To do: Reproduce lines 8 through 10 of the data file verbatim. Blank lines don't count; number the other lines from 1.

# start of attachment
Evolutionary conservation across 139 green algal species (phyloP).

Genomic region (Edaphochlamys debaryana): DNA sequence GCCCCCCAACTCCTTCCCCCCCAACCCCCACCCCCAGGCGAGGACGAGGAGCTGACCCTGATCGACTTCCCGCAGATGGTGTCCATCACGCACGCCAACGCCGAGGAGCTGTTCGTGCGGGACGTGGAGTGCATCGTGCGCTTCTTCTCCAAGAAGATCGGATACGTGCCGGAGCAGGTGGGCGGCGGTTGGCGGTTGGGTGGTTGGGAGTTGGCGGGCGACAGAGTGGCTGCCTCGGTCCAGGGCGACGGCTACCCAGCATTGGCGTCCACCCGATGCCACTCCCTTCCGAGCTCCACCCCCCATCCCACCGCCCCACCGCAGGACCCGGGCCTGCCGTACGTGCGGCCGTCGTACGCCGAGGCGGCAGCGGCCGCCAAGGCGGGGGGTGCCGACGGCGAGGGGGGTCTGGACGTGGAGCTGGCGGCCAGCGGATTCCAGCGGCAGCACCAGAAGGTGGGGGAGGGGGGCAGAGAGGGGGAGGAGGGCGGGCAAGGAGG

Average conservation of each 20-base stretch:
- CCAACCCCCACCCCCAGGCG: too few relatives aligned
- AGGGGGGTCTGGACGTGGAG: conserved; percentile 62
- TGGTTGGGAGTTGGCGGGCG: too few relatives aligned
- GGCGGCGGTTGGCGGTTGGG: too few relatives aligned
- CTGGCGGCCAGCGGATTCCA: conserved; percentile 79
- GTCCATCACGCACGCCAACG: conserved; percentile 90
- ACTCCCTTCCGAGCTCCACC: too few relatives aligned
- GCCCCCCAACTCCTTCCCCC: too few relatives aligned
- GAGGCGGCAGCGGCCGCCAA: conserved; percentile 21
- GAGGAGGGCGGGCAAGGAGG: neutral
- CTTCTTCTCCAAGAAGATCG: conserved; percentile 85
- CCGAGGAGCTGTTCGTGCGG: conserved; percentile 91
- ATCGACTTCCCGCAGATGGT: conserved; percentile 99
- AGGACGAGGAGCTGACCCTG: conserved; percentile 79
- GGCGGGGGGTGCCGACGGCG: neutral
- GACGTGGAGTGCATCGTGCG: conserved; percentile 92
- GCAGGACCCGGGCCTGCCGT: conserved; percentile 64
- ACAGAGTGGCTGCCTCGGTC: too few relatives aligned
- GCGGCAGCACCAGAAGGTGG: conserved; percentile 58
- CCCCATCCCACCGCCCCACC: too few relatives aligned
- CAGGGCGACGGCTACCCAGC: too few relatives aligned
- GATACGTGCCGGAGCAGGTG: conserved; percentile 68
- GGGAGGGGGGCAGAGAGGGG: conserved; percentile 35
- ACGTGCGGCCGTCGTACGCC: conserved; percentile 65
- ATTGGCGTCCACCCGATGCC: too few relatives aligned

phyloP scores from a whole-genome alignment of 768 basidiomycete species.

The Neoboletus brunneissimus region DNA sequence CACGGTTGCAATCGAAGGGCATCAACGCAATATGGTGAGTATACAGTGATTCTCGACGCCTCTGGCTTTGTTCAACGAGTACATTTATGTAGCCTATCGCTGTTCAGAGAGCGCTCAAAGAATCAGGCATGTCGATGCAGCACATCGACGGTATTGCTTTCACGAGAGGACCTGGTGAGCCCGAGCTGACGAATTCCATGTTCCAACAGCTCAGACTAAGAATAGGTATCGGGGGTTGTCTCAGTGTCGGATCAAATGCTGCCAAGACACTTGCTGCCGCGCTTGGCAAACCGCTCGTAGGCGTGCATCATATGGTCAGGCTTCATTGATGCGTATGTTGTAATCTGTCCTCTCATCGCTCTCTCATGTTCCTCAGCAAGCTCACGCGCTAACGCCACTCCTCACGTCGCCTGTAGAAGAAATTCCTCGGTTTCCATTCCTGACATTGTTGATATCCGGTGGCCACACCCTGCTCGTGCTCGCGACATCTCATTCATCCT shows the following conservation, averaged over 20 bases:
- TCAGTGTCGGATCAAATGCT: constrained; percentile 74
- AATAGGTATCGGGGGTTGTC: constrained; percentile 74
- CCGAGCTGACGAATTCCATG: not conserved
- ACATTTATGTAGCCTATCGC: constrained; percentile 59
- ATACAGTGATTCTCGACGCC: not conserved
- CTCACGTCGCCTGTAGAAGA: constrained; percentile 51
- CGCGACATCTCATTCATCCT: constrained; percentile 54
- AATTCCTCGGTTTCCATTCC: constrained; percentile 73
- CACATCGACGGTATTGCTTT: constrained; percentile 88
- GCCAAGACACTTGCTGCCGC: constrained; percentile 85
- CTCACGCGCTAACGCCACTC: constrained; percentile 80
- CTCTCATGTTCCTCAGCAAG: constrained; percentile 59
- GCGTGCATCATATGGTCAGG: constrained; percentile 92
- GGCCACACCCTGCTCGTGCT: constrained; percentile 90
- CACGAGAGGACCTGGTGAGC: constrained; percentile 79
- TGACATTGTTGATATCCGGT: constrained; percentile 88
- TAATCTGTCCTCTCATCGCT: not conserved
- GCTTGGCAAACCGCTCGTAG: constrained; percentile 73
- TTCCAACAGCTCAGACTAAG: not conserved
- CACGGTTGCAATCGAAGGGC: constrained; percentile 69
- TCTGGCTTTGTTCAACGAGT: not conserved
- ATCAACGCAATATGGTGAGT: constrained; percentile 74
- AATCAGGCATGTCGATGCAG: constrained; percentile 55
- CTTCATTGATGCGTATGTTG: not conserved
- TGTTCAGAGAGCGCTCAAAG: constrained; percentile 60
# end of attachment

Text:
- CTGGCGGCCAGCGGATTCCA: conserved; percentile 79
- GTCCATCACGCACGCCAACG: conserved; percentile 90
- ACTCCCTTCCGAGCTCCACC: too few relatives aligned